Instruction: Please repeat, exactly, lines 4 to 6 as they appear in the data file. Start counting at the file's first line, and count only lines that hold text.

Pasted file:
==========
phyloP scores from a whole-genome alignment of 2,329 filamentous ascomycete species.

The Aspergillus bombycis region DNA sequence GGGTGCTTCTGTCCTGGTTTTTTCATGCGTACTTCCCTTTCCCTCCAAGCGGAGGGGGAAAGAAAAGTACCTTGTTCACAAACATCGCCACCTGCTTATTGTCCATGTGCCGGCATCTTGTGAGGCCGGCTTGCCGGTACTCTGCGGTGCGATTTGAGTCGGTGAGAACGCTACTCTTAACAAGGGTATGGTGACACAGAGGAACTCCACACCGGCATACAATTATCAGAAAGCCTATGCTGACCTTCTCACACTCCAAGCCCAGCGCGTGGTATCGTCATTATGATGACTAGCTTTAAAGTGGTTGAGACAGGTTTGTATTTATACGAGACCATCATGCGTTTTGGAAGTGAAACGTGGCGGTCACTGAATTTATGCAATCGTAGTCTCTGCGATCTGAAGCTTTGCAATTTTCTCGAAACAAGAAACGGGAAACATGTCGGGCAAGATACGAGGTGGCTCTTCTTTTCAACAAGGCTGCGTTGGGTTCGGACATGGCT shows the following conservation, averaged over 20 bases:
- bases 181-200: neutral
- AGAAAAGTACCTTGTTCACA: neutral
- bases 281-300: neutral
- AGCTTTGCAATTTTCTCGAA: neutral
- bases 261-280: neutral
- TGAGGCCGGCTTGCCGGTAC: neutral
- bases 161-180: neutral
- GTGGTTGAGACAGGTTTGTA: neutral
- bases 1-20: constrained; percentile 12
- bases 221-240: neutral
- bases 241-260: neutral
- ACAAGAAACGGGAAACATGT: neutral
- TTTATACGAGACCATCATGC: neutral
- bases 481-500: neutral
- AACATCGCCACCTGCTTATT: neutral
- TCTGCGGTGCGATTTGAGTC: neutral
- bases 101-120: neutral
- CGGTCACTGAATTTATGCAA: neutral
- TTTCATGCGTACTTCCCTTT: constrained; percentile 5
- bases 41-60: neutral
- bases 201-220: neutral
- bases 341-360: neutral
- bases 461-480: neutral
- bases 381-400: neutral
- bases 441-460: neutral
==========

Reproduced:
- AGAAAAGTACCTTGTTCACA: neutral
- bases 281-300: neutral
- AGCTTTGCAATTTTCTCGAA: neutral